MONMOUTH — Trespass, park hours and exclusion from city property were the focus of a Jan. 7 Monmouth City Council work session that lasted almost an hour.
Interim city manager Chad Olsen scheduled the topic because at the Dec. 3 first reading of city ordinance amendments, “council continued to have questions regarding how the ordinance may affect the homeless,” he said in a memo to council.
Monmouth Police Chief Darrell Tallan initially spoke to councilors during a Nov. 19 work session about amending three city codes regarding trespass on city property, exclusion from city property and park hours.
In that discussion and the two that have followed, Councilor Chris Lopez raised concerns about how the changes may affect people who are homeless.
Councilor Darin Silbernagel said he thinks the discussion about the ordinance changes and about people who are homeless are two different discussions. He said he would vote to approve the ordinance as is.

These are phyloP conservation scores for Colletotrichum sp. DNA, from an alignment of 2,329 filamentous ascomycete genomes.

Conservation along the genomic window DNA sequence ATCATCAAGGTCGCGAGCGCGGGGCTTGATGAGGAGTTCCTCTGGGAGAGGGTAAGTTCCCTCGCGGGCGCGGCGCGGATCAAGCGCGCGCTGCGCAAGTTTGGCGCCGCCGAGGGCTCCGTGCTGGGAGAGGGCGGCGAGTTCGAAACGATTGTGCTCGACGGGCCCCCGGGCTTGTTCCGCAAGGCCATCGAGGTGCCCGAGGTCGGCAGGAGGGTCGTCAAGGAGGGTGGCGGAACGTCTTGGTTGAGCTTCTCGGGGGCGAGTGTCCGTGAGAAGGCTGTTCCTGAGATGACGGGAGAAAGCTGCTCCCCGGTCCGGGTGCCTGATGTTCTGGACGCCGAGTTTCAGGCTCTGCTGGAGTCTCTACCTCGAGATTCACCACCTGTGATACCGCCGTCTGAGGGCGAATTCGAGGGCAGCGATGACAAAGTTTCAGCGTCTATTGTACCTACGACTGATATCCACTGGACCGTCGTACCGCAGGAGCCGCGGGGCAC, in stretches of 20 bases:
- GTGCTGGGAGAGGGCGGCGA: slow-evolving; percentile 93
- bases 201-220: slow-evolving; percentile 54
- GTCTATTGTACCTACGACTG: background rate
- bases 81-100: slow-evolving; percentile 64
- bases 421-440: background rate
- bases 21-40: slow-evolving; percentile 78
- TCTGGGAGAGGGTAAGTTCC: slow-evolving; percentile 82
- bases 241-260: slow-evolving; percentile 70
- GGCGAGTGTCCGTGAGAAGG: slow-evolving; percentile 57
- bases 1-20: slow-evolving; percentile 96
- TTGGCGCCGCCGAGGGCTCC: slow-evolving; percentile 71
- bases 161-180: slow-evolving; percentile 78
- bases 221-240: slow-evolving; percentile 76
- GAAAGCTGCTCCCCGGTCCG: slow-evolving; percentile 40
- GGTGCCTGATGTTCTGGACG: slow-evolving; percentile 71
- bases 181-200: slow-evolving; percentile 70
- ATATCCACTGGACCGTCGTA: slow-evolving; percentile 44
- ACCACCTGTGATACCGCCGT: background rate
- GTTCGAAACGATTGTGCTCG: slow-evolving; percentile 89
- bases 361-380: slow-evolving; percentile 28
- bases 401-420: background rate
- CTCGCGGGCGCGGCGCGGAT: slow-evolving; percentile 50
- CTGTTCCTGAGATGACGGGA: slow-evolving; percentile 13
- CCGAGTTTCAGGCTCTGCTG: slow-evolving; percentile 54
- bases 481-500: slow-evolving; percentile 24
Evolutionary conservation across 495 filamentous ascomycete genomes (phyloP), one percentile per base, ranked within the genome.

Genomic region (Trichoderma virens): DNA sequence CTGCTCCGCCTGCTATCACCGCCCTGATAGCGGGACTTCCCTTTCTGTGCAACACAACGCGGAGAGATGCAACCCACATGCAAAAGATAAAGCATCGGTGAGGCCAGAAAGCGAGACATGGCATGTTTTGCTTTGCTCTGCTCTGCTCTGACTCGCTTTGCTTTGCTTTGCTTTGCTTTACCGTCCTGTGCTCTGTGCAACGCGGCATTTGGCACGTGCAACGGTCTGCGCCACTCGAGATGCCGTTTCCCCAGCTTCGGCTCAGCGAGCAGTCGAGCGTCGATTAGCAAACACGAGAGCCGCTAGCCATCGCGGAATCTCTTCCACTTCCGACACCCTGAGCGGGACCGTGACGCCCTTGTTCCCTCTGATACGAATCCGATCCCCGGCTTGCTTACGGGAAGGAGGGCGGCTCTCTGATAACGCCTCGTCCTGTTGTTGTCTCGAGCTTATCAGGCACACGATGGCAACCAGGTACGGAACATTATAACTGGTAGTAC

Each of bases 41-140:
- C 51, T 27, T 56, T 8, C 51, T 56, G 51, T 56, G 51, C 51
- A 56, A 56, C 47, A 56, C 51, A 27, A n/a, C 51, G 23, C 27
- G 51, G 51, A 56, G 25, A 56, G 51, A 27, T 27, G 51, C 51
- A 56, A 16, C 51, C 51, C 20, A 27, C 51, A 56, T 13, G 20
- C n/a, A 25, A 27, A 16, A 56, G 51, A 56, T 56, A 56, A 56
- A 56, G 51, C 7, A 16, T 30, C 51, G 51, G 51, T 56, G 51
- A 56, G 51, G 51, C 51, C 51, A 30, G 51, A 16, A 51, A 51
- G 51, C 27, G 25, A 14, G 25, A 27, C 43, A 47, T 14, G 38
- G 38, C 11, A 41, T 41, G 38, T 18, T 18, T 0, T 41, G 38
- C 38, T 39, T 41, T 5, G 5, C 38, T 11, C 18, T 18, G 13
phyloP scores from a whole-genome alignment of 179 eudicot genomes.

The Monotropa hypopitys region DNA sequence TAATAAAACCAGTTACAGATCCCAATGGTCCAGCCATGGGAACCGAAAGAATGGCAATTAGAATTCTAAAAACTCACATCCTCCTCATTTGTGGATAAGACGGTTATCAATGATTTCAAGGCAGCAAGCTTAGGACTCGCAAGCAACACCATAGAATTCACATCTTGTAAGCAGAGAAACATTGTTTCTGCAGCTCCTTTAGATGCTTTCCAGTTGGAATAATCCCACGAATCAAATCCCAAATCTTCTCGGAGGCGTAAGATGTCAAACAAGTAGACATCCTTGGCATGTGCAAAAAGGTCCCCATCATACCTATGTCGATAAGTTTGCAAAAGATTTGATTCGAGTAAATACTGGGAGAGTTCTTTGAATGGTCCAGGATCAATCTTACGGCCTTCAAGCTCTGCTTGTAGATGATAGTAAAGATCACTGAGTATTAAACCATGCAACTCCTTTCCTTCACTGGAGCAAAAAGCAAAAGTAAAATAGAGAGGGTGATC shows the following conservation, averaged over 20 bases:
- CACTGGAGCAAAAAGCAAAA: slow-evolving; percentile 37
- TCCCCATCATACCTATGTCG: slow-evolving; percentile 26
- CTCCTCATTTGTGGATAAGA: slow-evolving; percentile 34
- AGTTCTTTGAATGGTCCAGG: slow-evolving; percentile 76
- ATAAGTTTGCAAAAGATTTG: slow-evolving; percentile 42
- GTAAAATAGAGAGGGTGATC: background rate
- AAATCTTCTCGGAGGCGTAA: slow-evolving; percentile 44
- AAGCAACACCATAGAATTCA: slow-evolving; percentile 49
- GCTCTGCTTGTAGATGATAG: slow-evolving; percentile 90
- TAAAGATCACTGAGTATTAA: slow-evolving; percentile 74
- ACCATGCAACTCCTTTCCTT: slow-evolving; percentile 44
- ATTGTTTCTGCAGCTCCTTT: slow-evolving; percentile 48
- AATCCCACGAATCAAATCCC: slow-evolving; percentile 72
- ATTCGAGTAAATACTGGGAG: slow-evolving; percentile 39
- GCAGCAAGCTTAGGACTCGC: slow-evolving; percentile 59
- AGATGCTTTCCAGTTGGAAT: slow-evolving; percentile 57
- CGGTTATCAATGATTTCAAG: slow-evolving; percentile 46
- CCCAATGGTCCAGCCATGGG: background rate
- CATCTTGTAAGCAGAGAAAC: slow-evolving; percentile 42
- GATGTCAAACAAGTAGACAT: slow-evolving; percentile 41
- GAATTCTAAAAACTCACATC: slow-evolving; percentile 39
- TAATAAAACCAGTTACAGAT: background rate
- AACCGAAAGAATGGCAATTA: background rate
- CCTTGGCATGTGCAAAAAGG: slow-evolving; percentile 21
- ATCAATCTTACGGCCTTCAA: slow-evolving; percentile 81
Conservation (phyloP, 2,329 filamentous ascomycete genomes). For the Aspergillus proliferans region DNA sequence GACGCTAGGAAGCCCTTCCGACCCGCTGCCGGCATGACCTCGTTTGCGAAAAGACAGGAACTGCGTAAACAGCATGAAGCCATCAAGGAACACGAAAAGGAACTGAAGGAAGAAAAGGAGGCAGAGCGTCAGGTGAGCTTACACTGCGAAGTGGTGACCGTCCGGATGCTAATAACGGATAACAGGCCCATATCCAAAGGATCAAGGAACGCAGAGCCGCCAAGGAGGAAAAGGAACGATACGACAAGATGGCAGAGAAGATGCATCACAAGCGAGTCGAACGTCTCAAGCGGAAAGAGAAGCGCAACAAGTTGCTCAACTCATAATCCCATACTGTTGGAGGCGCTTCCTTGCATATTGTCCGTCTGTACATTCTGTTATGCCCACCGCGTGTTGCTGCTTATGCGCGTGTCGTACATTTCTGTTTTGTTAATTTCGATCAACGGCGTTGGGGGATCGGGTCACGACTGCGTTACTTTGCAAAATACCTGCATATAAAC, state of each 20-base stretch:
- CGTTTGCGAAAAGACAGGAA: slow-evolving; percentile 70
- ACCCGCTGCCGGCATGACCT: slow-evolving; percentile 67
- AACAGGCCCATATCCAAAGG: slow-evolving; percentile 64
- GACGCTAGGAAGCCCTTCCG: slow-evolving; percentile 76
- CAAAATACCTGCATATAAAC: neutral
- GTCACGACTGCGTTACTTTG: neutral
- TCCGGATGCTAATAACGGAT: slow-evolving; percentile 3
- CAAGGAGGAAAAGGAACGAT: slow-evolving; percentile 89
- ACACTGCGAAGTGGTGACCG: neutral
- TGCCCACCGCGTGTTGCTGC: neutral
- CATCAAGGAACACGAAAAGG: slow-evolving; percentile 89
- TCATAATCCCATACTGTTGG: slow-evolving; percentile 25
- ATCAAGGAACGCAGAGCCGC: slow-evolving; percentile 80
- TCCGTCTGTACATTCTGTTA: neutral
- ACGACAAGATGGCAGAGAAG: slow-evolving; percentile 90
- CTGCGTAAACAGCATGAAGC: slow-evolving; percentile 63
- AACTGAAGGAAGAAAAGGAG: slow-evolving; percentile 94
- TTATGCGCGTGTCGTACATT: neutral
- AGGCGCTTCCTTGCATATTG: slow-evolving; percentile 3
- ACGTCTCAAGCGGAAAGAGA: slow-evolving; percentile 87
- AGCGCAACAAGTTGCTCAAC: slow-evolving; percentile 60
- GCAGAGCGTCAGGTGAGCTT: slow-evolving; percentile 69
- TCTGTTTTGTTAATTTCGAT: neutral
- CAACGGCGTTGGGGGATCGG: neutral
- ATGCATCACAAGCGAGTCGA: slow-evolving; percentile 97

Councilor Roxanne Beltz, said she agreed with Silbernagel.
Councilor Byron Shinkle said he sees the urgency to protect the city’s property, but that he understands Lopez’s concerns.
“I don’t think what Chris is saying is, ‘Let’s fix homelessness,’” Shinkle said. “I think what he is saying is that this law may have a disparate impact on this group of people.”
Councilor Laurel Sharmer expressed, as she has in the last two discussions, concerns that the code changes may cause legal challenges because of a ruling in Boise, Idaho, that ordinances banning sleeping outdoors were unconstitutional if the people it affects had no other options.
City attorney Lane Shetterly said Monmouth’s ordinance changes were not the same, and that he could make a valid argument for their constitutionality.
Shetterly said he could “add a section to the ordinance for the second reading if you’d like the chief to present a report to council first quarter of 2021.”
Mayor Cec Koontz asked for information on July 1 and Jan. 1.
If the changes are approved on a second reading on Jan. 21, they will be in affect Feb. 22.
“As long as you let me know what you want somehow,” Tallan said.
Shettlery said he would work with Tallan to put some parameters on that information.